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From "Alain_Rastoul" <alr....@free.fr>
Subject Re: Recursive query on common table
Date Wed, 14 Oct 2009 21:46:24 GMT
```Hi Vrin26

You can represent your "tree" as an interval with each node of the tree
within the interval of his parent node .
Lets say each node has a name, a parent id, plus a left id and a right id
(left and right bounds of the interval).
Each child node must have a left and right id values between the left and
right id values of his parent node,
doing this way you can select the whole tree of all childs of a node with a
single select.
The trick is to maintain the left and right id values consistent with
triggers each time you insert, updatge , delete  data in your table,
recompute the
left and right boudns using the parent id .

something like :
select node.id, node.name
from node
where node.leftId >= parent.leftId
and node.rightId <= parent.rightId

for a given parent node
(you can join it in the select)

Hope it helps

regards

Alain

"Vrin26" <divi.markapuram@in.ibm.com> a écrit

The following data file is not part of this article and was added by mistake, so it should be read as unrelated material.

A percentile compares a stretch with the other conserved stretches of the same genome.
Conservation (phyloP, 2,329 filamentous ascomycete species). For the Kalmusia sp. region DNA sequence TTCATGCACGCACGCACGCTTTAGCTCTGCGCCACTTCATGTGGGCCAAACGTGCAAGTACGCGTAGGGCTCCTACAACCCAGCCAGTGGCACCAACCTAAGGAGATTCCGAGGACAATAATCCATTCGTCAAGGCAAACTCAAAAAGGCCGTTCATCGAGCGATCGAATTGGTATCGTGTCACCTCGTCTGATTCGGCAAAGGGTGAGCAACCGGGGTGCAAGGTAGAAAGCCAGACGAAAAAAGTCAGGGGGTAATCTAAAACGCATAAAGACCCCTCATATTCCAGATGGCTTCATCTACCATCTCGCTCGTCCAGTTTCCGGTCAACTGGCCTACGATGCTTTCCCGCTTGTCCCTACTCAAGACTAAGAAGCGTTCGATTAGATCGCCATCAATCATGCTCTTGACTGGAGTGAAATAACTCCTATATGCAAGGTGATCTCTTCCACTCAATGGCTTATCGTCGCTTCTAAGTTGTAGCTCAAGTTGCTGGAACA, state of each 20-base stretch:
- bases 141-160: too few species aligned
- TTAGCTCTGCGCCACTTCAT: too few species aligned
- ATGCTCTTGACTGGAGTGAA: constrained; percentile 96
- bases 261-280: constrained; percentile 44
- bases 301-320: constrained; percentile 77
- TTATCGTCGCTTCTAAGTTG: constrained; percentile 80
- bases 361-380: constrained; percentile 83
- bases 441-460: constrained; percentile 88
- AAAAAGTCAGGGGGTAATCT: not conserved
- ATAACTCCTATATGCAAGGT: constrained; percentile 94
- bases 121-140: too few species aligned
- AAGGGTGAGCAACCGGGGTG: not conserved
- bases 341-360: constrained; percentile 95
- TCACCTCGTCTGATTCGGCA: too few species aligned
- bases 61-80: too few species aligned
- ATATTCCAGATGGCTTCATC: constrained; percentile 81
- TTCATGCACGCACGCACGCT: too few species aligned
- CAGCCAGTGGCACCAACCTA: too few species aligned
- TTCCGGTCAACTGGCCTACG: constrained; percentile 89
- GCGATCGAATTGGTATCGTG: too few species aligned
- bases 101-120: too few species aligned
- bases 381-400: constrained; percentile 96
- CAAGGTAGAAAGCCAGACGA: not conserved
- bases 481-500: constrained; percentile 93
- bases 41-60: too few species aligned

dans le message de news: 25885395.post@talk.nabble.com...

Sylvain,

What you had posted is exactly my problem.
solve my problem
as I have to find all descendants.
Thanks for the information, i will go through all the solutions suggested in
this chain.
I will post my solution as and when it gets fixed.

Thanks.

Sylvain Leroux wrote:
>
> Geoff hendrey a écrit :
>> SELECT parent.id, child.id FROM T as parent, T as Child WHERE
>> child.parent=parent.id ORDER BY parent.id
>>
>> In the case where the tree is a doubly linked list, you'd get this
>>
>> parent.id | child.id
>> 1                   2
>> 2                   3
>> 3                   4
>> 4                   5
> With such a query, you could only find a direct descendant of a node. I
> think
> here the problem is to find all the descendants (or ascendants) from a
> node.
> Regardless the number of intermediate levels.
>
> If you use adjacency lists, recursion is the answer. But is not directly
> supported by Derby. As Rick Hillegas suggested, one solution would be to
> encapsulate the recursive part or your query in a custom table function
> (written
> in Java). I've never done that, so if you do, I would find of great
> benefice if
> you post your solution on the mailing list (or the wiki)!
>
>
> Otherwise, there is an article on mysql.com that describe that exact kind
> of
> problem and propose a solution using nested sets instead. That way, you no
> longer needs recursion:
> http://dev.mysql.com/tech-resources/articles/hierarchical-data.html
>
>
> Hope this helps,
> Sylvain
>
> --
> Website: http://www.chicoree.fr
>
>
>
>

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